20 Facts that History Class Didn't Cover
20 Facts that History Class Didn’t Cover

20 Facts that History Class Didn’t Cover

Khalid Elhassan - April 3, 2019

20 Facts that History Class Didn’t Cover
Curved blade favored by the Sicarii. Medium

2. History’s First Terrorists Hailed From… The Holy Lands

The Zealots were 1st century AD Jewish radicals who sought to free the Holy Lands from Roman occupation. However, a splinter group known as the Sicarii thought the Zealots were too soft, so they upped the stakes and became history’s earliest identifiable terrorists. The Sicarii, named after their knives, or sicae, blended into crowds at public gatherings, then suddenly charged their victim, stabbed them, and vanished back into the crowd in the ensuing confusion. They primarily targeted the pro-Roman Jewish aristocracy, and their victims included a High Priest of the Jewish Temple, after whose killing they went on a terrifying assassination spree.

The Sicarii sought to provoke the Romans, who needed little provocation before resorting to massacres and collective punishment. That kept discontent smoldering, lit new flames of resentment, and furnished a steady stream of new recruits from the families and friends of Roman victims. The Sicarii also engaged in sabotage to worsen the public’s living conditions and keep it disgruntled. Gifted with an occupier ready to resort to indiscriminate violence, Sicarii invited massive Roman retaliation, to force the hands of fence sitters. They could do nothing and still end up massacred or enslaved by angry Romans in no mood to distinguish “good” natives from bad, or join the resistance in a bid to gain freedom, or at least the dignity of an honorable death.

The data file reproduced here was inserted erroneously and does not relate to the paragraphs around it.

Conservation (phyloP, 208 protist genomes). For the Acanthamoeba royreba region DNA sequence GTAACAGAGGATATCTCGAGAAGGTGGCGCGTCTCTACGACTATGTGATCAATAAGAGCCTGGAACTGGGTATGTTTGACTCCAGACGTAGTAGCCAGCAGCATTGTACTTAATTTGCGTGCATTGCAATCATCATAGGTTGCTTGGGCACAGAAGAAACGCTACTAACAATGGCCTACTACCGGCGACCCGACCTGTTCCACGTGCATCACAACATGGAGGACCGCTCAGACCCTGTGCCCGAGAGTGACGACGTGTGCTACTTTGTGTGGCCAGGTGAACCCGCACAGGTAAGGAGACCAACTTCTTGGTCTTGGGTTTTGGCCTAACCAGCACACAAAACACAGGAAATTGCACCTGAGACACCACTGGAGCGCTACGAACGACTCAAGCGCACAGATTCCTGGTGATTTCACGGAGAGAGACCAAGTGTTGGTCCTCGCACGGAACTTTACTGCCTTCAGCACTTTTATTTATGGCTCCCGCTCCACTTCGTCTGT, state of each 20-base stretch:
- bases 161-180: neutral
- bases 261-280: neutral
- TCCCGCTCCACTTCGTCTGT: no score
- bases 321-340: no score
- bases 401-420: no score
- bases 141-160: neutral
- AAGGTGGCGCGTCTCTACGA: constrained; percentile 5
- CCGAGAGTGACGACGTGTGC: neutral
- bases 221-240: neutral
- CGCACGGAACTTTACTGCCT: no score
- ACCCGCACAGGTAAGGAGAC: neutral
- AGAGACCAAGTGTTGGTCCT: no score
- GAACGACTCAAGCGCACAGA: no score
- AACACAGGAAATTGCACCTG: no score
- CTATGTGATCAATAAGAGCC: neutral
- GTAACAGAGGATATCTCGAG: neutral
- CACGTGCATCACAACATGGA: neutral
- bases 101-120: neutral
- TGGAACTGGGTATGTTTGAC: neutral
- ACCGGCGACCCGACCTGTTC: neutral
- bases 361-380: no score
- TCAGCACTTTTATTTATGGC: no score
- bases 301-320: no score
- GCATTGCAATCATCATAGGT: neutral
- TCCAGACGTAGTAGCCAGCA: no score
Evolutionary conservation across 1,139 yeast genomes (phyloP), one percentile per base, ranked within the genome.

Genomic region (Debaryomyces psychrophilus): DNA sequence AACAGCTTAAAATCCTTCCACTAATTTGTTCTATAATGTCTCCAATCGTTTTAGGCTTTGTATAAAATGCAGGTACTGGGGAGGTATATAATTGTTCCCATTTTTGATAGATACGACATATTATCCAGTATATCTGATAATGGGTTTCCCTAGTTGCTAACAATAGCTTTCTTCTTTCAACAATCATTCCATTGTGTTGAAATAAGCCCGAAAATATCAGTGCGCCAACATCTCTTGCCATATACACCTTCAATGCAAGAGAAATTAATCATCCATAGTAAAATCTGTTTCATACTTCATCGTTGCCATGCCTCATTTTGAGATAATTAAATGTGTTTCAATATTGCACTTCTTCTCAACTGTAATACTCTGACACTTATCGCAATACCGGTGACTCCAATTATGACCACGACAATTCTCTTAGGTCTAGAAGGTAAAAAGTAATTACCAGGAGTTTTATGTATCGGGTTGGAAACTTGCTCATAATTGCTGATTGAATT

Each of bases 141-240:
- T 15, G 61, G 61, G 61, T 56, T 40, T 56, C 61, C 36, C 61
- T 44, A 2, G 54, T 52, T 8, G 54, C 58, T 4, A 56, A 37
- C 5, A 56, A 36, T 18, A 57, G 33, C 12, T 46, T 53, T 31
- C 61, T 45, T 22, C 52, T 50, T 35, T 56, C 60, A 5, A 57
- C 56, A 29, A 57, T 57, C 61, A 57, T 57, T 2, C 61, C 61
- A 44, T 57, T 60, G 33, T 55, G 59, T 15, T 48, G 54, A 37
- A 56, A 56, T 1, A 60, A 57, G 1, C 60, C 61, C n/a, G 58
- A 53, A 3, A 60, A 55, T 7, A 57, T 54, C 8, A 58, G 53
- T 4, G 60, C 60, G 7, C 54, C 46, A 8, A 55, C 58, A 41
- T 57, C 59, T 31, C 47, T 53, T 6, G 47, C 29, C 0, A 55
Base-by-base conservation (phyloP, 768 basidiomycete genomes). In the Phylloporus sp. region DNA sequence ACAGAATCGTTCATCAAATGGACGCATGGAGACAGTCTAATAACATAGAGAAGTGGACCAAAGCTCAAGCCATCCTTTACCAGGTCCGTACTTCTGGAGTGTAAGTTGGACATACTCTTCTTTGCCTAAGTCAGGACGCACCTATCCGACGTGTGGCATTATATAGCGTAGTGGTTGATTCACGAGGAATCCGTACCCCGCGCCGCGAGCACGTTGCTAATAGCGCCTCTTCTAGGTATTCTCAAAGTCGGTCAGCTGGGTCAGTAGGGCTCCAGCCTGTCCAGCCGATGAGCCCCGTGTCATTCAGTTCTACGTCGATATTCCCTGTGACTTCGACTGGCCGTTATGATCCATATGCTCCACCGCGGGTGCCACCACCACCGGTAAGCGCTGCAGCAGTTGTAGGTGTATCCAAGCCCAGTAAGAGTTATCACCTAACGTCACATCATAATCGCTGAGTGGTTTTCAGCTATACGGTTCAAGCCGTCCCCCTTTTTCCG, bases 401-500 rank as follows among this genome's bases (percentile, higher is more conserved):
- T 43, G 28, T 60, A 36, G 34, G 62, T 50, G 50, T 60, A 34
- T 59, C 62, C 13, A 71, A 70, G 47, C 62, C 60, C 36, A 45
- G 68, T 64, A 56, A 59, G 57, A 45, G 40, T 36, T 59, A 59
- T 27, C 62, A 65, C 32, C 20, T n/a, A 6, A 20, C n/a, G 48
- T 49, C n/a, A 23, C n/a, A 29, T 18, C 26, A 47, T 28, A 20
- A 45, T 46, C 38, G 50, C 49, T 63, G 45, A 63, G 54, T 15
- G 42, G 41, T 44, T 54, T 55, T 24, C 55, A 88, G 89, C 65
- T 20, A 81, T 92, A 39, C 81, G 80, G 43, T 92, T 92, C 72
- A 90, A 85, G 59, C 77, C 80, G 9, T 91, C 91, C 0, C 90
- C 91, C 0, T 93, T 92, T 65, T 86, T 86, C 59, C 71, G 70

20 Facts that History Class Didn’t Cover
Japanese troops shelling the German settlement in Tsingtao, China. David Doughty

1. Japan And Germany Were Enemies in WWI

Japan was WWII’s second main Axis power, but two decades early, in WWI, Japan had fought with the western democracies against Germany. It was not out of any philosophical affinity for democracy. In 1914, the Japanese government realized that its interests were best served by joining the Entente powers, so it approached Britain, with whom it had an alliance treaty, and proposed joining the war in exchange for Germany’s Pacific possessions. The British wanted Japan to counter German naval power in East Asia, so they accepted. Japan duly declared war against Germany on August 23rd, 1914, and against Austria-Hungary two days later.

Ten days later, Japanese forces besieged the German settlement in Tsingtao, China, and captured it on November 7th. Simultaneously, the Japanese Navy seized Germany’s Pacific possessions of the Marianas, Carolines, and Marshall islands. Having fulfilled its part of the bargain by suppressing the Germans in the Far East, and chasing the German East Asiatic Squadron out of the Pacific, Japan spent the rest of the war making the best of it. By 1917, millions had died in Europe, but in Japan, the conflict meant not hardship, but a wartime boom, as Japanese industry and factories went full blast in producing goods for her insatiable allies.

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Where Did We Find This Stuff? Some Sources and Further Reading

Baltimore Sun, March 25th, 2005 – English Civil War Led to Battle on Severn

Cracked – 6 Amazing Facts That’ll Change the Way You Look at History

Encyclopedia Britannica – Mariamne, Wife of Herod

GM Watch – Bayer and the Holocaust

International Encyclopedia of the First World War – High Voltage Fence (the Netherlands and Belgium)

Irish Times, May 8th, 2015 – Post-war Massacre Sparked Algerian Independence

Jacobin, August 28th, 2012 – Lincoln and Marx

Japan Times, May 9th, 2017 – Japan’s Little Known But Significant Role in World War I

MacIntyre, Ben – Agent Zigzag: The True Wartime Story of Eddie Chapman, Lover, Betrayer, Hero, Spy (2007)

National Park Service – Domestic Sabotage: The Explosion at Black Tom Island

New York Times, July 3rd, 2010 – America’s Revolution: The Prequel

Sandburg, Carl – Abraham Lincoln: The Prairie Years (1926)

Spartacus Educational – Ellen Rometsch

ThoughtCo – The Jewish Sicarii: First Century Terrorists

Vintage News – Eiffel Tower’s Cables Were Cut So That Hitler Would Have to Climb the Steps to the Top

Wikipedia – Qarmatians

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